How do you know when something is a really good deal versus just a marginally good deal? When you do find a good deal, how do you know how much to buy? You keep a price book.
I first learned about the concept of a price book in The Complete Tightwad Gazette by Amy Dacyczyn. A price book is simply where you keep notes about brands and how much you pay per pound or per ounce for items you purchase at least semi-regularly. These notes will help you plan large purchases at the lowest prices to help further decrease the food bill.
I purchase a simple, pocket-sized notebook and give one page per item. I don’t track seasonal produce, just items that are used year-round, such as spices, staples, baking supplies, nuts, packaged items and the like. Then I pull out my receipts and note down what I have paid per pound or per ounce for each item, along with the brand, the store at which it was purchased and the date.
From there, any time I see a sale advertised or go to the store and find an unadvertised sale, I note any good prices in the book. After a while, you’ll start to see that sales happen in cycles. It will allow you to always know when you’ve got a good price and buy enough to get you through until the next sale.
Why price per ounce? Sometimes, you have more than one brand that works for your family. Sometimes those items come in more than one size. And if you’re looking at more than one brand, they typically don’t go on sale at the same time. By having it converted into price per unit, you can easily know at a glance if the item you’re looking at in a store is a good deal or not. And because different brands of the same item don’t usually go on sale at the same time (at least in my neck of the woods), if you’ve accidentally under-bought to get you through until the next sale, this will allow you to fill in without paying full price.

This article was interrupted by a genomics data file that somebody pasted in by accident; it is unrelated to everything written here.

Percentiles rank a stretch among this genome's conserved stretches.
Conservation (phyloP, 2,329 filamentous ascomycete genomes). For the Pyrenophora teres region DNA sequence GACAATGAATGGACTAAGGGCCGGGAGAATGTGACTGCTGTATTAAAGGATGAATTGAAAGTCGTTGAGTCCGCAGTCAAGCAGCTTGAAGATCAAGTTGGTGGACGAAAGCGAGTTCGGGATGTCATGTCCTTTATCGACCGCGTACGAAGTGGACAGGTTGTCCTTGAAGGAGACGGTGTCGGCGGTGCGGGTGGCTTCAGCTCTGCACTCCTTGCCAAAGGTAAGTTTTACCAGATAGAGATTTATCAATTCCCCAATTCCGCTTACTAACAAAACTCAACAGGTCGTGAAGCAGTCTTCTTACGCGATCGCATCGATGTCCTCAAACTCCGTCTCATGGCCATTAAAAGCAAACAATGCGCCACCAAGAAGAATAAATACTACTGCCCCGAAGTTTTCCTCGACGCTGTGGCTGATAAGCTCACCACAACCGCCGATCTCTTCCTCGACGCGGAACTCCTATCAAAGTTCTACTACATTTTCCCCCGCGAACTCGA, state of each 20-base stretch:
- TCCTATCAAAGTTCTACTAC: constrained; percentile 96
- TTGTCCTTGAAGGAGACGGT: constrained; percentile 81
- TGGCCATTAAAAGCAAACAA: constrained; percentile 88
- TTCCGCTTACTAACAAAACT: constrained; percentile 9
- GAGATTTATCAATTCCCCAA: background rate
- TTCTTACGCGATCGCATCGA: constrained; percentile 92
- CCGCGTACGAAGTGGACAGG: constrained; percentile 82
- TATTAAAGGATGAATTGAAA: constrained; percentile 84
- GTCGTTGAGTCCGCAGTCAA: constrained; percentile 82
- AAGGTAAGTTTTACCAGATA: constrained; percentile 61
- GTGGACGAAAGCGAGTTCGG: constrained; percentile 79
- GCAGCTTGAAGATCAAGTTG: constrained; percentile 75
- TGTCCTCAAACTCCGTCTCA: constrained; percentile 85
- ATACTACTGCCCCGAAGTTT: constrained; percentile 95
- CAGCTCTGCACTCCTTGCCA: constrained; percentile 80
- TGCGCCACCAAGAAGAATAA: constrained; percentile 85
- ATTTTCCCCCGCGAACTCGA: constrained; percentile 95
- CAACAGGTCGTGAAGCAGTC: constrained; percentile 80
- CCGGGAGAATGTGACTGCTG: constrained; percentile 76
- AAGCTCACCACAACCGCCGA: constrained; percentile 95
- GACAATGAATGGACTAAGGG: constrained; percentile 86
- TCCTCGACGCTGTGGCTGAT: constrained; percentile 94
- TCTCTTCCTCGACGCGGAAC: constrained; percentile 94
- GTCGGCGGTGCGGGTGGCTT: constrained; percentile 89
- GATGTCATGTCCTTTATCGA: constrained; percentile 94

Math isn’t my favorite subject, so I do keep a small pocket calculator with me, as well. It keeps me from standing there, clogging up the aisle, while I do math in my head.
When I do find a good deal, I buy enough to get me through until it will likely go on sale again. I’ve found that many things go on sale in predictable 4, 6 or 12-week cycles. It also helps me know that some items, such as spices and whole grains, are a significant savings when purchased in bulk, even when compared to the sale prices. For the items that don’t go on sale, it helps me know which stores to pick up those items. Every penny counts.
For seasonal produce, I make a list in the back of the book where I list the lowest price I saw it per pound this season, even if I didn’t purchase it, along with the date. There’s normally some seasonal variance in when produce prices bottom out at wholesale prices due to variances in the growing season, but it does help me to plan the timing of the bulk purchases and figure out how much to purchase.
Photo credit: $5700 by AMagill, on Flickr